Jul 12, 2017 at 9:59
  • The connection needs to appear to be coming from the ip address (so that AWS routes it our the correct elastic IP) but the destination port must be 25 (this is an outbound SMTP connection so the receiving servers are all listening on port 25) Also, --sport won't match because the incoming connection which is being NATted is coming in on port 26 and that appears to the NAT instance as the destination. I've tried using --sport in a logging rule and it doesn't get hit Jul 12, 2017 at 17:21
  • I still don't understand the problem. Am I missing something? If the destination port must be 25, then the source port doesn't matter (the listening servers don't care which port the incoming connection comes from), so you can just do normal SNAT/MASQERADE.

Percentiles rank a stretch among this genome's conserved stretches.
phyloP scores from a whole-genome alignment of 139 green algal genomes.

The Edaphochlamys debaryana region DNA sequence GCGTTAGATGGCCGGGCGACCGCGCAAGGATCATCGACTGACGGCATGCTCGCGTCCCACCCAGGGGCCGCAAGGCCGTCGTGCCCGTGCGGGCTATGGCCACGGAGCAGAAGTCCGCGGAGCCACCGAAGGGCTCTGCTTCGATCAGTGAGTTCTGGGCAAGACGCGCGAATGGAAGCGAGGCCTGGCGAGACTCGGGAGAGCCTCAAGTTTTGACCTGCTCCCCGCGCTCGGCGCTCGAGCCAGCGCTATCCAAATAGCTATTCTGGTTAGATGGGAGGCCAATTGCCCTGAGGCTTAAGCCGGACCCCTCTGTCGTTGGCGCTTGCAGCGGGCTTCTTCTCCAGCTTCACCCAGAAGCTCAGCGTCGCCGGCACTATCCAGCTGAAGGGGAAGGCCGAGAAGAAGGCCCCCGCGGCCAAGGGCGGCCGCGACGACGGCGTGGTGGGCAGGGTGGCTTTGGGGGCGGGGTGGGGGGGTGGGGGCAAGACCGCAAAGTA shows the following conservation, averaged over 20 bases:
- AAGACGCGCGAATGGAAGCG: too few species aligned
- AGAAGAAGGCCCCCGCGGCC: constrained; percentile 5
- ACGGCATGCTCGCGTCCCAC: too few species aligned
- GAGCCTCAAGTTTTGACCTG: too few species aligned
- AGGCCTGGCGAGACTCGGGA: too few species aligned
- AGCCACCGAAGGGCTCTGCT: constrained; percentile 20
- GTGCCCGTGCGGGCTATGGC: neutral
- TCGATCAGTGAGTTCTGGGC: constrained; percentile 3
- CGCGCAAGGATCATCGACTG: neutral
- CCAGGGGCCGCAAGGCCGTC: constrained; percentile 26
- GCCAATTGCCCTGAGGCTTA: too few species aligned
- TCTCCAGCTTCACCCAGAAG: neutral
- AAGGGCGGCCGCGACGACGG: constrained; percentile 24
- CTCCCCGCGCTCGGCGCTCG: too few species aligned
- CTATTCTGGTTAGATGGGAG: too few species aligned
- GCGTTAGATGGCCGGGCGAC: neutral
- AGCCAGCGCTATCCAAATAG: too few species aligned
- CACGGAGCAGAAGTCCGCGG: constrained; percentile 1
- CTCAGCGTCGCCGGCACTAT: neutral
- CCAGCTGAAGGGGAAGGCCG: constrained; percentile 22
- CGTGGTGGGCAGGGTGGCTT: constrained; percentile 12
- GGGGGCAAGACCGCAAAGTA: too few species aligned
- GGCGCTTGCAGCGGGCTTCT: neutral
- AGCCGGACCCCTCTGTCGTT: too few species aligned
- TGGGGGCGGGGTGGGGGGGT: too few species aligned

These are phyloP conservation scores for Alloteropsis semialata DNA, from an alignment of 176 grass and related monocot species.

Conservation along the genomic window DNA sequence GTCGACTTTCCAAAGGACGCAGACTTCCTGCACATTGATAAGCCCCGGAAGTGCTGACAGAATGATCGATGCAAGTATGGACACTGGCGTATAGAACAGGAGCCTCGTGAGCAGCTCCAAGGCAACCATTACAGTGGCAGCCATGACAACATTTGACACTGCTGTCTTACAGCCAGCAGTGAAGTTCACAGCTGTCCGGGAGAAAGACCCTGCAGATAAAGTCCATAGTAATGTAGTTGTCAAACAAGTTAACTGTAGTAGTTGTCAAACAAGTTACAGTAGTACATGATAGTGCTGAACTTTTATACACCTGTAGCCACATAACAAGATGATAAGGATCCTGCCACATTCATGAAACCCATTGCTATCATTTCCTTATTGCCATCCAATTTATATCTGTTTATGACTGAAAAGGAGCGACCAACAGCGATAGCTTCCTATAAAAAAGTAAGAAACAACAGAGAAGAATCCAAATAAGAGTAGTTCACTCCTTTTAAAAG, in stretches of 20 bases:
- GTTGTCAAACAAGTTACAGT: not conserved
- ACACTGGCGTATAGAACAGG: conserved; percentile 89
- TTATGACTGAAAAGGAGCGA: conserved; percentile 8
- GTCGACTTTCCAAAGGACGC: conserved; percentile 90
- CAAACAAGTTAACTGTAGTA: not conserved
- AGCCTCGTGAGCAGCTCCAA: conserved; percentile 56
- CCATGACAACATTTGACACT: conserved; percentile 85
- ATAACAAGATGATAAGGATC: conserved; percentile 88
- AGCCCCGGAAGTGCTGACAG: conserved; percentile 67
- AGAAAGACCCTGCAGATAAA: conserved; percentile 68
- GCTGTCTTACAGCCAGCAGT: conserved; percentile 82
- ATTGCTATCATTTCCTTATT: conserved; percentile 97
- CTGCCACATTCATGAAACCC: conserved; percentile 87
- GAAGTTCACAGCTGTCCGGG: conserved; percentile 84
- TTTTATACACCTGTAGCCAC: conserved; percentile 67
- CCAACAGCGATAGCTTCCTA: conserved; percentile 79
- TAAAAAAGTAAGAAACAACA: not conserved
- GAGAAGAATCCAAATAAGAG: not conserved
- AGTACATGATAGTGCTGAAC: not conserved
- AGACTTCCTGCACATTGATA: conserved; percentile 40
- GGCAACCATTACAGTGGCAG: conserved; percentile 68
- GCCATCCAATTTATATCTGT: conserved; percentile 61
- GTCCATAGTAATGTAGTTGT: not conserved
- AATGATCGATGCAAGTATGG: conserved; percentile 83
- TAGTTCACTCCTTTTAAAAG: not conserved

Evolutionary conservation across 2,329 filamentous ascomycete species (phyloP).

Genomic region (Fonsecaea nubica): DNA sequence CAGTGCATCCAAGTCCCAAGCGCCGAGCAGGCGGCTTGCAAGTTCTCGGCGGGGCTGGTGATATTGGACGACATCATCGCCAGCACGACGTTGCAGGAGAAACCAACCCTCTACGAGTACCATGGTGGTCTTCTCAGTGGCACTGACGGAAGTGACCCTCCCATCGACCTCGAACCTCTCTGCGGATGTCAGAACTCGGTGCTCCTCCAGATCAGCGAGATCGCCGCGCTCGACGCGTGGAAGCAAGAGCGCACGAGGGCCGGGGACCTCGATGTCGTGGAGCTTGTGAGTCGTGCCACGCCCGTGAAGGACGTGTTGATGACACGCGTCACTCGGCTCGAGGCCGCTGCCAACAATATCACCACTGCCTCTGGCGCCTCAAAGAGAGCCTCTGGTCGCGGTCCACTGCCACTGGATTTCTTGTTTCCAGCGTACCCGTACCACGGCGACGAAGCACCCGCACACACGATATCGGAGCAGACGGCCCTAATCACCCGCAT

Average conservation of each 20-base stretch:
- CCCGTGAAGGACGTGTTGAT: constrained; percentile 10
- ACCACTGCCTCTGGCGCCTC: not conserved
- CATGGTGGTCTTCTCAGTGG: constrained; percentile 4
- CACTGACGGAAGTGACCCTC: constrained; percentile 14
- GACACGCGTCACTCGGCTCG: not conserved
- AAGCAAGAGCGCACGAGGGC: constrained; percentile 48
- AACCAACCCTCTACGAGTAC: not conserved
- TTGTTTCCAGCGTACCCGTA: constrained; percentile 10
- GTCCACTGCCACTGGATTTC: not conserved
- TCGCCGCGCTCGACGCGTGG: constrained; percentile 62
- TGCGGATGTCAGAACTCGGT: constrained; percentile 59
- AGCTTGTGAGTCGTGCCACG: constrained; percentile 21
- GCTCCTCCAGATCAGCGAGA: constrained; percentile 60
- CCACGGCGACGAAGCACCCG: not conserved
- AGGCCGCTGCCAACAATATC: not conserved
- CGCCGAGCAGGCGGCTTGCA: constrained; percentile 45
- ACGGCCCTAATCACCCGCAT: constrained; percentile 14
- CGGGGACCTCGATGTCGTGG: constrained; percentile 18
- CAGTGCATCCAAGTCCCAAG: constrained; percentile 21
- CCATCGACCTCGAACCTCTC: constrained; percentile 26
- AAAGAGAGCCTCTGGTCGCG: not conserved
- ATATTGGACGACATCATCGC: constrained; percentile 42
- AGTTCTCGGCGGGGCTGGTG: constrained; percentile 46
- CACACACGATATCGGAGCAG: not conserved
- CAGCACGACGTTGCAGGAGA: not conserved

– dirkt
    Jul 12, 2017 at 20:06
  • 1
    I've updated the question a bit so as to hopefully make it clear. The source port matters because that is what drives the IP on which it will submit out via. Port 26 should go out port 25, port 27 goes out, port 27 =, etc. AWS requires big instance sizes for lots of IPs (even internal) but our MTA software can send SMTP traffic via a large collection of alternate ports. This way we can have many email servers feeding a NAT instance which has all the public IPs Jul 12, 2017 at 20:53
  • I just tested (with nc and namespaces, and tcpdump to verify), and it happily translates both source IP and source port for me, both for --sport and --dport to determine the source ip. Of course, when using the destination port to choose source ip, you can't change the destination port to something canonical like 25, that would require DNAT... No idea what goes wrong on your side. I run kernel 4.8.5, if this matters.
    – dirkt
    Jul 13, 2017 at 11:17